The Brookfield Show was the forerunner of our State’s grandest show The Royal National Exhibition but this year I didn’t see (or couldn’t find) any farm animals on Sunday except showjumping horses and pig racing. Perhaps other contenders had already been judged and gone home, taking their ribbons with them.
Nowadays it’s difficult to take photos at events especially where there are children. I am mindful of safety and privacy standards. Usually I wait until everyone has gone out-of-frame before I snap an image. Sometimes this makes it look like the place is empty!
Brookfield Show is held over three days in May and, as the legend goes, it often rains but this year the autumn weather in Brookfield was delightfully warm and sunny.
One of my favourite contemporary children’s writers is Jen Storer. Wise, warm and wonderful, Jen imparts her wealth of knowledge on Girl and Duck online with Scribbles courses, Questions and Quacks videos, Facebook live sessions and a yearly Masterclass.
Here is a letter from Jen Storer
Scribbles Masterclass 2019
Dear Children’s Literature Creators,
KidLit Vic is fast approaching and so is the annual Scribbles Masterclass!
4.1 Hayden Raysmith Room
247 Flinders Lane (That’s right. Across the street from Brunetti!) Melbourne Australia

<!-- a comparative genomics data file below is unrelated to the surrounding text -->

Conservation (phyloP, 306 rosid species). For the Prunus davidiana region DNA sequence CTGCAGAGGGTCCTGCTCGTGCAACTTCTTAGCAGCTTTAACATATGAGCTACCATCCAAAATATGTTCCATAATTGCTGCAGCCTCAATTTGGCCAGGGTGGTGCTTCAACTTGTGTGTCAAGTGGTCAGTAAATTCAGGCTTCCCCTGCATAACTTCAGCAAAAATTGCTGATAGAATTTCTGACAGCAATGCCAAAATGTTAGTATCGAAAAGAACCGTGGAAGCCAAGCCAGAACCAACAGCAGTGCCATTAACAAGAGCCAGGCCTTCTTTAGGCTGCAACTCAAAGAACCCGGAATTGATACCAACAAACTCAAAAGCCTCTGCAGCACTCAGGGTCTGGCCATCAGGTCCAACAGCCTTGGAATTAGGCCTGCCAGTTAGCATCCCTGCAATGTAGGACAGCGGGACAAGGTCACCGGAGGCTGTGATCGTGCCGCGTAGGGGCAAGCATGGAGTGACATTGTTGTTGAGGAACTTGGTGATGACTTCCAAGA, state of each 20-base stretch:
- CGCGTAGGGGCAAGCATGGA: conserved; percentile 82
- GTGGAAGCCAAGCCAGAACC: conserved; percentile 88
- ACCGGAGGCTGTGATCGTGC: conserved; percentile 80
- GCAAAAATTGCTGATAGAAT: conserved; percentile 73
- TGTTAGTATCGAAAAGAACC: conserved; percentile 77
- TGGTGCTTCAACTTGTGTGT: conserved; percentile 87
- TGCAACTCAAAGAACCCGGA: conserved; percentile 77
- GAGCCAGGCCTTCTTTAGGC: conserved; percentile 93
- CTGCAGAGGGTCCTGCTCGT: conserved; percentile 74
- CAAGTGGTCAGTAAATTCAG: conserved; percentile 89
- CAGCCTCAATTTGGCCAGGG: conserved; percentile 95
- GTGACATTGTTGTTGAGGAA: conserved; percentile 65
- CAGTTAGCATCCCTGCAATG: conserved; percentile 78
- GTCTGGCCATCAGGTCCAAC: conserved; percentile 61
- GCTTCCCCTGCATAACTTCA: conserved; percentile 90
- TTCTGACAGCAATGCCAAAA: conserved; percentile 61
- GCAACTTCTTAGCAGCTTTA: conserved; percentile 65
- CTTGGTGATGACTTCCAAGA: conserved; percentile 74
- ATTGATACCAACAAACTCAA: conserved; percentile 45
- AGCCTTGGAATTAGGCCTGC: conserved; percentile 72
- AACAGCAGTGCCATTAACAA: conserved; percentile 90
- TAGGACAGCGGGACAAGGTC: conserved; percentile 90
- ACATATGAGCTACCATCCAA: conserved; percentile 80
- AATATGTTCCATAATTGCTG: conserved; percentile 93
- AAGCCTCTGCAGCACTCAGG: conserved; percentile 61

Friday 24 May 2019
2pm – 5pm
Note: This year we have a SECRET special guest joining us!
If you would like to join me (and my special guest), please CLICK HERE to book your place by Wednesday, 15 May 2019 10pm (AEST). There are still a few spots left.
IMPORTANT: You do not have to be attending KidLit Vic Melbourne in order to join the Masterclass. We are not affiliated, we just time it that way because lots of Scribblers are in town!
*Girl and Duck is a flourishing online community of emerging and established children’s literature creators (authors, illustrators, publishers, editors, designers and enthusiasts) with members from all over Australia, New Zealand, the USA and Europe.
This faded old book jumped out at me. I believe interconnections exist everywhere in many forms but none so strongly as with books.